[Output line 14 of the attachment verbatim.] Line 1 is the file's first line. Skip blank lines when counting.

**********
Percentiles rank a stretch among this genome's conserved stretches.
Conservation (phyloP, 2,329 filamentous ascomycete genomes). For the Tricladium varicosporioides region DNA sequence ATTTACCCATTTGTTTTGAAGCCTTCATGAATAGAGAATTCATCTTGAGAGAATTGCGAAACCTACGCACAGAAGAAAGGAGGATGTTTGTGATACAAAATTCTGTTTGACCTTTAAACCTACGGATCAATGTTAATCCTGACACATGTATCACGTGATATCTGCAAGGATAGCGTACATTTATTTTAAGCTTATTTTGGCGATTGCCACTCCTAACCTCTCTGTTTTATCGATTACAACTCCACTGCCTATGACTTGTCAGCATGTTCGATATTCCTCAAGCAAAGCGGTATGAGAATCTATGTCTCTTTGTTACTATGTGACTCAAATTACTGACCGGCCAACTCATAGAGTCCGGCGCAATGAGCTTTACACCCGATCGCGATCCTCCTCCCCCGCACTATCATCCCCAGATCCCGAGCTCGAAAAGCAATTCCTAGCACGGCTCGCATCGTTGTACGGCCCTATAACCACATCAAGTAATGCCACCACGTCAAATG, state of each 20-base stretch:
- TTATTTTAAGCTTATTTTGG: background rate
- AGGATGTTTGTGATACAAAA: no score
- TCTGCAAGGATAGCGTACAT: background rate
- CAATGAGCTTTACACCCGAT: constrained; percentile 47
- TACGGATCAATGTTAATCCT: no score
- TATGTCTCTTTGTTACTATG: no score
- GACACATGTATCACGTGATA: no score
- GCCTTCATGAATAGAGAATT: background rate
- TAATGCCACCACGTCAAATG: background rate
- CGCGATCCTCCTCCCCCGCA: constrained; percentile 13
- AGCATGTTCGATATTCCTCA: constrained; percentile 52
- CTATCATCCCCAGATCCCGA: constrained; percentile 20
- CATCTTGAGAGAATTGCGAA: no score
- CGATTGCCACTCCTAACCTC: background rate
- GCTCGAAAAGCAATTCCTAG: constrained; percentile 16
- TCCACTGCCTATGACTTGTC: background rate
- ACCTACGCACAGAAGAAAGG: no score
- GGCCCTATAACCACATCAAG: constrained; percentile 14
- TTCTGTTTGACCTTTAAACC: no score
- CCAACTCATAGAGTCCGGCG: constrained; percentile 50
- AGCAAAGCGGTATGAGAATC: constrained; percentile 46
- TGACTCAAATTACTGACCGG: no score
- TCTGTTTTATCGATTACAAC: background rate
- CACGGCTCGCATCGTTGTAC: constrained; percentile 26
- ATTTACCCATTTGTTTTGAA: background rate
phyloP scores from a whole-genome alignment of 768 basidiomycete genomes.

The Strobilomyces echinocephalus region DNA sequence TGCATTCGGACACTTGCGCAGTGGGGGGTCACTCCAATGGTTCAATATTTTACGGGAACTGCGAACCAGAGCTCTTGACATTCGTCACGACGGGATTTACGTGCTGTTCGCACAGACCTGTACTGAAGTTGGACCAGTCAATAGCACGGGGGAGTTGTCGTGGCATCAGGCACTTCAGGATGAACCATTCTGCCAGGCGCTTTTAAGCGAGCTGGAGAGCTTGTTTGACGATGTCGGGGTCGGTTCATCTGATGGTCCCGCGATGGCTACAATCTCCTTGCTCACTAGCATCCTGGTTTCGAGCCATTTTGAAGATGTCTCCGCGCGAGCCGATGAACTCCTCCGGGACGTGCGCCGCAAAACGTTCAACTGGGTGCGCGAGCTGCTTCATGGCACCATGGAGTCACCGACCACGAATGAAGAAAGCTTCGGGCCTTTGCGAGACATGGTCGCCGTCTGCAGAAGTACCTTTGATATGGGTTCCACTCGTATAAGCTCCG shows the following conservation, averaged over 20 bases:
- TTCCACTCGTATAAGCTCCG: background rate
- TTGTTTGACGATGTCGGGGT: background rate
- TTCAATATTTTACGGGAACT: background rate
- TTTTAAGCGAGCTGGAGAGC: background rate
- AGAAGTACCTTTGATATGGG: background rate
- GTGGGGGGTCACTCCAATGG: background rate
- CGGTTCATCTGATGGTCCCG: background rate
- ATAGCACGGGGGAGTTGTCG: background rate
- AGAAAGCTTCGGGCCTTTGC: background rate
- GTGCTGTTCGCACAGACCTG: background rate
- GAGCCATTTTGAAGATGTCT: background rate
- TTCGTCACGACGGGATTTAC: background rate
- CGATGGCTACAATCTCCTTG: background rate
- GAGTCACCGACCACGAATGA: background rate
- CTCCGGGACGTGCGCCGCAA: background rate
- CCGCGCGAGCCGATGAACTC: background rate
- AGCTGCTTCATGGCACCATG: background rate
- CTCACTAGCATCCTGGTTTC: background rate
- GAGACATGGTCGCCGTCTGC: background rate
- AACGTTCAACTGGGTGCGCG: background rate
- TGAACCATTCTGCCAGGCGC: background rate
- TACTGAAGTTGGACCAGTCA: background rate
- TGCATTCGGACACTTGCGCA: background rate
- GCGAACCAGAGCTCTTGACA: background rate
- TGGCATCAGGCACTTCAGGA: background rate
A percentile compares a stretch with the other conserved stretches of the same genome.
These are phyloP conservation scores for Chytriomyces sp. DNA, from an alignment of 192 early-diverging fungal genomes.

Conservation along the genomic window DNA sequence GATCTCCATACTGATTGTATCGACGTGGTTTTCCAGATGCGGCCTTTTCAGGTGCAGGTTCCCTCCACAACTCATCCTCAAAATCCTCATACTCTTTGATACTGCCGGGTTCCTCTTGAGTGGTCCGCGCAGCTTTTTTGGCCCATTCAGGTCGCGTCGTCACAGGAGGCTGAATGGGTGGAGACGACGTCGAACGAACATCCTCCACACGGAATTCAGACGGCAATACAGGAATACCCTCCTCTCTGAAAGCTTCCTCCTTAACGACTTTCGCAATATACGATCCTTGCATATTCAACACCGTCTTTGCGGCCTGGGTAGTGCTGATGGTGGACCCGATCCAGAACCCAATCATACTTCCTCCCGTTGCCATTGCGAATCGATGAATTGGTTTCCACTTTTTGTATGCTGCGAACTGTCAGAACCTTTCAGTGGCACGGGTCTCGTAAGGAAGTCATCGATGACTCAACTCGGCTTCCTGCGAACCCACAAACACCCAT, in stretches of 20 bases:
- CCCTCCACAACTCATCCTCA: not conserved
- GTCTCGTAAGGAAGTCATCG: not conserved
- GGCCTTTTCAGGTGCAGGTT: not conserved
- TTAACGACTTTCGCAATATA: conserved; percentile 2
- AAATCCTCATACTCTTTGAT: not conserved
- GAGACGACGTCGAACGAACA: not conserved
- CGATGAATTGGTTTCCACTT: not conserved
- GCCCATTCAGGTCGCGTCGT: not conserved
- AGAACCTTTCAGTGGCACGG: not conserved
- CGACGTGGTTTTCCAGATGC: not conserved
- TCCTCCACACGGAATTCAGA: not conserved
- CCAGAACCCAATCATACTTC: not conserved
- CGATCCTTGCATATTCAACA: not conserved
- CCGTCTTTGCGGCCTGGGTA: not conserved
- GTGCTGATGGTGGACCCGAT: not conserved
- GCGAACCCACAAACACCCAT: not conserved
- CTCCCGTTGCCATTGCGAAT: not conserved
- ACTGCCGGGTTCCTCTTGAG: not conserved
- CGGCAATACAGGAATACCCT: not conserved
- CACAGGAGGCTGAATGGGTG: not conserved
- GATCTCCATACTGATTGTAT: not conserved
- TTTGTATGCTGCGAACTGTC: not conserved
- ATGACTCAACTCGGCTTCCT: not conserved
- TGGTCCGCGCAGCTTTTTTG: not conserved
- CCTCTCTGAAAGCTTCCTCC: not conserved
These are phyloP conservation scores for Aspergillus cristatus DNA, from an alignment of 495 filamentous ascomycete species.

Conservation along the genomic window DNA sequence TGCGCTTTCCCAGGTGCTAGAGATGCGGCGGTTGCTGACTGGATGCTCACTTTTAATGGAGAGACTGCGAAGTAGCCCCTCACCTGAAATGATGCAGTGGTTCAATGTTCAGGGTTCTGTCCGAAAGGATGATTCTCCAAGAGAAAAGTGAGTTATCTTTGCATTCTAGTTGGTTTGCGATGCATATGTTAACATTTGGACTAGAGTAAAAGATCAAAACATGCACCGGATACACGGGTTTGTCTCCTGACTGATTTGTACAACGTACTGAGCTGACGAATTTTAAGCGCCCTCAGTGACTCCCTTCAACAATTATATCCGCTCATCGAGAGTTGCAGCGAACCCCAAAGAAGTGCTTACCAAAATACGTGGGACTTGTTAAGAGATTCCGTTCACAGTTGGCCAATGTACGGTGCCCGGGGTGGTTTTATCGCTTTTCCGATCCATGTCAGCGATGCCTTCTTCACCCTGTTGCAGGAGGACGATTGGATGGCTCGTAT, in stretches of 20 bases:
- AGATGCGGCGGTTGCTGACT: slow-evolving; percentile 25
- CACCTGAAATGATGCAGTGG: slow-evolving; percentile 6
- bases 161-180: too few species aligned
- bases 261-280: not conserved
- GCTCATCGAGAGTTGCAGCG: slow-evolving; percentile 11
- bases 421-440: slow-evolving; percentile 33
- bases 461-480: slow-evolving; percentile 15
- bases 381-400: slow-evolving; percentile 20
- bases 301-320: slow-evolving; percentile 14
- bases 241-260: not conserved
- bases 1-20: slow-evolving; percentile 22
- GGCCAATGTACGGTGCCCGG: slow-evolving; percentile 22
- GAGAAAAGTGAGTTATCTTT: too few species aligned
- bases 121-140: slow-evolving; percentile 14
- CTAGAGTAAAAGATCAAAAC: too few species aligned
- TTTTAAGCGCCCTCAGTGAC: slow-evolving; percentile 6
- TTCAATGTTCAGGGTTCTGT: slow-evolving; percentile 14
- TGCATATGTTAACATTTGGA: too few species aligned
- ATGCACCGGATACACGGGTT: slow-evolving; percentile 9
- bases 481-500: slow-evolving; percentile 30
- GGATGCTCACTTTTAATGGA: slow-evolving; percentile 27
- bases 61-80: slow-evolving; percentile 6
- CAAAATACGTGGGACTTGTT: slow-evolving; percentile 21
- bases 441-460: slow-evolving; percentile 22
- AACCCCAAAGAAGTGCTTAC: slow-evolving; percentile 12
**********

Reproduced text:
- CTATCATCCCCAGATCCCGA: constrained; percentile 20